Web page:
Stick to a schedule, but be a little flexible. 
 
Establishing a routine is key because you are recognizing your baby’s essential need (and right) to sleep. Consistency also helps your baby to learn and adapt quickly. Having a sleep schedule helps our family to better organize our day, but we also recognize the importance of flexibility. If, for example, our son wakes up earlier in the morning, we shift the nap forward by a half hour. Likewise, we put him to bed early if he naps poorly in the day. However, it’s a fine balancing act. You can’t shift the nap too much because you have to safeguard the next one!   
 
Put your child down before he’s tired. 
 
I’ve come to observe that if my son is overtired, it takes him much longer to fall asleep (and with quite a stink at that!). It seems rather illogical, but true. Sleep begets sleep, and the better rested our baby, the easier he falls asleep. To make the transition to sleep as easy as possible, we try to put our son down just before he’s tired. The analogy I like to borrow is that of a wave crashing. If my baby is all snuggled down in his bed when the wave of tiredness comes over him, he’ll ride that wave smoothly into Dreamland. If, however, I wait too long—after the wave has crashed, he becomes frustrated and takes extra time to fall asleep.
 
Don’t rush in at the first peep.
 
Infants may partially awake during the night as they shift through deep sleep and light sleep cycles. When my son wakes in the night (or mid-way through a nap), I try to give him at least 5 minutes before I go in to soothe him. If I rush in and scoop him up, chances are he’ll wake up fully. This disrupts the continuity of sleep and makes it more difficult to return to sleep. In most cases, my son falls back to sleep on his own—and that means more sleep for all of us!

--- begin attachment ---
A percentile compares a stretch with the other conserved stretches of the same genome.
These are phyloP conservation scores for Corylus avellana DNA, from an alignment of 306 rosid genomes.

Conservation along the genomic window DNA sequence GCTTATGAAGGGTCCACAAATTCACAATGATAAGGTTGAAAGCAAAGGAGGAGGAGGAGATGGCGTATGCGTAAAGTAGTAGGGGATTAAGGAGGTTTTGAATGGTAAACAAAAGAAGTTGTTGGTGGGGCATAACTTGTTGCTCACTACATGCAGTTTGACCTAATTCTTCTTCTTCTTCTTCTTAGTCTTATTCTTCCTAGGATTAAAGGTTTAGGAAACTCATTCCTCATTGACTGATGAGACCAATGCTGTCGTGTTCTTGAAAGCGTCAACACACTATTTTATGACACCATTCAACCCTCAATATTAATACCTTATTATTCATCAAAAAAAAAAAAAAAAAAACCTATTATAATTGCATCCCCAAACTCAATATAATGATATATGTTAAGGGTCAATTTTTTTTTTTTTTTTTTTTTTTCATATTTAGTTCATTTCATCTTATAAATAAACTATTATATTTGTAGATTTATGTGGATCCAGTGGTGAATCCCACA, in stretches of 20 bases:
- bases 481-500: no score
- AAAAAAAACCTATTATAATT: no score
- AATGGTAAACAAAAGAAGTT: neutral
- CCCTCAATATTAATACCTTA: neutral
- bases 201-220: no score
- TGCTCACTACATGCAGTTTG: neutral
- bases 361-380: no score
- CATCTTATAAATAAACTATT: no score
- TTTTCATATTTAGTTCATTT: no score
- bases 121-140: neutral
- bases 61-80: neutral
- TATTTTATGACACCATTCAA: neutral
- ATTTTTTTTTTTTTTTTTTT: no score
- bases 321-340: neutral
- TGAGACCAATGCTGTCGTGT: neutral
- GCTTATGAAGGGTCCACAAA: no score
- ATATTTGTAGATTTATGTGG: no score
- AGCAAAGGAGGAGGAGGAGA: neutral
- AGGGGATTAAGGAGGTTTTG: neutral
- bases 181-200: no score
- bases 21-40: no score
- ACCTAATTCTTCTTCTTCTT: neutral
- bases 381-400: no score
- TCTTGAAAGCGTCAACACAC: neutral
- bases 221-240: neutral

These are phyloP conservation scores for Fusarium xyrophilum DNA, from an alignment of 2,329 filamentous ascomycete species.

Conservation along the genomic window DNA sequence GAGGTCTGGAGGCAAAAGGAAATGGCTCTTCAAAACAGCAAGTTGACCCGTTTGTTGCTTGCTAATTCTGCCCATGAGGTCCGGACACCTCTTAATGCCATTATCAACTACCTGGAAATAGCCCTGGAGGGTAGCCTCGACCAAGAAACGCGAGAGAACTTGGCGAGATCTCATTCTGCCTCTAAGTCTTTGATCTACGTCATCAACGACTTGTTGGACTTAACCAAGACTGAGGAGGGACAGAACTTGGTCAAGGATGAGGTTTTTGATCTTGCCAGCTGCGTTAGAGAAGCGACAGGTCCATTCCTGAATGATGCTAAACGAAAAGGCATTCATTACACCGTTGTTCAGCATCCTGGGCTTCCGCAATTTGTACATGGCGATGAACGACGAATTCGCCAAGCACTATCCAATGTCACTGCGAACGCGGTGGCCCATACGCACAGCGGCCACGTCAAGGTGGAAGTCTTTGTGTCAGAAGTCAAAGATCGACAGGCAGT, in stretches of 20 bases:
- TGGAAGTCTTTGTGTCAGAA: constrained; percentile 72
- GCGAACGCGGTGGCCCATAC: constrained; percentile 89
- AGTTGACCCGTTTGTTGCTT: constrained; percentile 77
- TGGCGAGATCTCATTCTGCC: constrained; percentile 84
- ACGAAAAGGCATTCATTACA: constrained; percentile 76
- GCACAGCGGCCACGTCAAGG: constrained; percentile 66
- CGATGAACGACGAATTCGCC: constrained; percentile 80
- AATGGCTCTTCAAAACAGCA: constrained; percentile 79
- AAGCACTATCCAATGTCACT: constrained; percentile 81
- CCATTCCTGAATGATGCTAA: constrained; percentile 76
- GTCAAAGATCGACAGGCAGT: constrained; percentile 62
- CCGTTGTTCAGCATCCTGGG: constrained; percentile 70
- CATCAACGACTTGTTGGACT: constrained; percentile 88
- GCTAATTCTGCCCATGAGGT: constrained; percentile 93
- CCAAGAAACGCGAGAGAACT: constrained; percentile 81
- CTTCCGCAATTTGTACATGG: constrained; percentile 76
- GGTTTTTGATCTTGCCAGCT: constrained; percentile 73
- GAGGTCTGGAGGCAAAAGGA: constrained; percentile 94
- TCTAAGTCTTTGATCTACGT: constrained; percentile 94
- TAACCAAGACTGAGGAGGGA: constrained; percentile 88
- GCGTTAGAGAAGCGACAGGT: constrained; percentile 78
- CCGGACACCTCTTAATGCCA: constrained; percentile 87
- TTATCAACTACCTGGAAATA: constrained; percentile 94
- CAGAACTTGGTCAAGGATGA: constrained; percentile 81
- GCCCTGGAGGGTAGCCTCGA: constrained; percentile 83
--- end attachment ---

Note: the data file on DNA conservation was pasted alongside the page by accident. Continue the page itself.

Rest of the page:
Share in the task of putting baby to sleep.
 
As a nursing mama, I fell into the trap of always nursing my baby to sleep. This created a lot of stress for me, as I was solely responsible for putting our baby down for naps and at bedtime. If possible, share in this task. You’ll be surprised how well your baby can adapt! In fact, my husband is more adept at putting our son to bed. The baby knows my husband has nothing under his shirt to offer! In the night, if I go in to soothe our baby, he will scream until I offer a breast. However, if my husband goes in, the baby calms himself, as if to say: “Oh, it’s you—never mind.” And then turns over and goes back to sleep.  
 
Set an early bedtime.
 
Perhaps my biggest pet peeve is seeing bleary-eyed babies and toddlers out and about after 8pm at night. Young children have different biorhythms than adults, and are naturally tired by early evening, and naturally more alert in the early morning.   These biological rhythms signal that young children should go to bed and wake up at these times, regardless of their parents’ habits and lifestyle. I do empathize with working parents who may get home late from work, but keeping children up too late can lead to serious sleep deficiencies.
 
Keep a sleep journal. 
 
When the time came to start our baby on a sleep schedule, we decided to keep a journal to record our observations. We included such details as: the time he woke up in the morning, the time and duration of naps, the time it took him to fall asleep, moods upon waking, and any other pertinent information. Eventually, a pattern emerged which helped us determine the best times for naps, as well as strategies that were effective in helping our son fall asleep and stay asleep.
 
Consult the experts.
 
Don’t hesitate to call in a Dream Team. There are some wonderful sleep doulas who are expertly trained in helping families cultivate healthy sleep habits. Don’t fret if you can’t find a sleep doula in your area—most can provide long distance consultations.
 
Check out these helpful sites:
 
 
 
Click Here for a helpful booklist of sleep resources put together by Parentbooks, located in Toronto.
 
-- Sarah Simpson